Lonicera japonica purpurea versus Dutchman's Pipe

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Lonicera japonica purpurea versus Dutchman's Pipe

Postby vinjosau » Fri Apr 12, 2013 10:18 am

I've had the first named (Japanese Honeysuckle?) growing happily after a few years of slow progress.

Recently, a Dutchman's Pipe seems to have self-seeded in the middle of it and also is making strong growth.

I'd be grateful for advice about whether one will eventually suppress the other, and if so which one is likely to win.

Thanks

Vincent
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Re: Lonicera japonica purpurea versus Dutchman's Pipe

Postby greg.l » Fri Apr 12, 2013 11:53 am

You have a battle of the weeds going on. They can probably both co-exist together and eventually smother everything around them. I would advise getting rid of the dutchman's pipe and just keeping the honeysuckle, but keep a good eye on it.
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Re: Lonicera japonica purpurea versus Dutchman's Pipe

Postby tam » Fri Apr 12, 2013 6:47 pm

http://www.daff.qld.gov.au/documents/Bi ... e-PP78.pdf
Dutchman pipe is an environmental weed.
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Re: Lonicera japonica purpurea versus Dutchman's Pipe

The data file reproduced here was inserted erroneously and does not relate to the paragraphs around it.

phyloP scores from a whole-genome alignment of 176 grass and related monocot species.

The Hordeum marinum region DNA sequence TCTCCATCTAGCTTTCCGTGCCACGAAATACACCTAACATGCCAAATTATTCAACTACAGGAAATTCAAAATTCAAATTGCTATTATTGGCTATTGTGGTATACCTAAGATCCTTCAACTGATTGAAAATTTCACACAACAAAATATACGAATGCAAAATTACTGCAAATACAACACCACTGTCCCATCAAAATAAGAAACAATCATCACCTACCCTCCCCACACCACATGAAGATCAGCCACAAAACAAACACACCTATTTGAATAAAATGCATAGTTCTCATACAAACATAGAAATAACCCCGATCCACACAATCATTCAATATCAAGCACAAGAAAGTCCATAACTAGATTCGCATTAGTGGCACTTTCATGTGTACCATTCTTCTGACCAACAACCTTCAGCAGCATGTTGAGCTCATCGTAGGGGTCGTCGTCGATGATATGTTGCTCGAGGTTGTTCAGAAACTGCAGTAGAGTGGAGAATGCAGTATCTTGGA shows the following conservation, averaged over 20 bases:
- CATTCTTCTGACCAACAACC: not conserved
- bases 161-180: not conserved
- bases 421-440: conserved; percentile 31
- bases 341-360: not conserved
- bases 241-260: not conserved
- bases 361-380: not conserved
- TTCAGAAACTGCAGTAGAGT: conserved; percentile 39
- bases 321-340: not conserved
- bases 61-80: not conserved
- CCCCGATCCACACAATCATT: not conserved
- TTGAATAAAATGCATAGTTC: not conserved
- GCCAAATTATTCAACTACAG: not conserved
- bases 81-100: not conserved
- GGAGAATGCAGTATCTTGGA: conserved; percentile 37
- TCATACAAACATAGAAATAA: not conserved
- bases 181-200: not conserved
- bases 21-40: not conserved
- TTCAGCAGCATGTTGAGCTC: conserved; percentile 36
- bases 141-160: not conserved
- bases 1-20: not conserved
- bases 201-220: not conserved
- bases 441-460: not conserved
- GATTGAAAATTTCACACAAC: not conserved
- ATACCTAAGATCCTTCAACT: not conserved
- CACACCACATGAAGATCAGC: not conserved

Postby Pam » Sat Apr 13, 2013 5:20 am

tam wrote:http://www.daff.qld.gov.au/documents/Biosecurity_EnvironmentalPests/IPA-Dutchmans-Pipe-PP78.pdf
Dutchman pipe is an environmental weed.


If you're in Queensland, anything other than native species is a DECLARED weed (class 3.) Not sure about the other states, but it would be wise to check. Given that the non native varieties can be toxic to butterflies, I'd be getting rid of it regardless of its declared status.
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Re: Lonicera japonica purpurea versus Dutchman's Pipe

Postby vinjosau » Mon Apr 15, 2013 7:04 pm

Thanks for the responses. Have dispatched it - the one with the pipe.

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Re: Lonicera japonica purpurea versus Dutchman's Pipe

Postby Tropicgardener » Tue Apr 16, 2013 10:47 am

When I lived in South Eastern Queensland I used to be involved in the Richmond BIrdwing Butterfly project. Unfortunately the native Dutchman Pipe vine cannot compete with the foreign invaders. The hapless butterfly would lay its eggs on it (Aristolochia elegans) and the larvae would hatch, start eating the leaves and die........The native vine from SE Qld/Northern NSW is very slow so I would use the northern vine, Aristolochia tagala (Cairns Birdwing vine) instead of Paristolochia praevenosa........ Interestingly, larvae moved from one species of vine to another were poisoned by the change of diet but if they were hatched on the vine they were fine....... I have been told that the exotic Aristolochia gigantea is not poisonous to Birdwings but can't be sure of this. Basically anywhere from the Richmond River in NSW to Maryborough (Richmond Birdwing) in Qld and from Sarina to Cape York (Cairns Birdwing) you shouldn't have the exotic species on your property.
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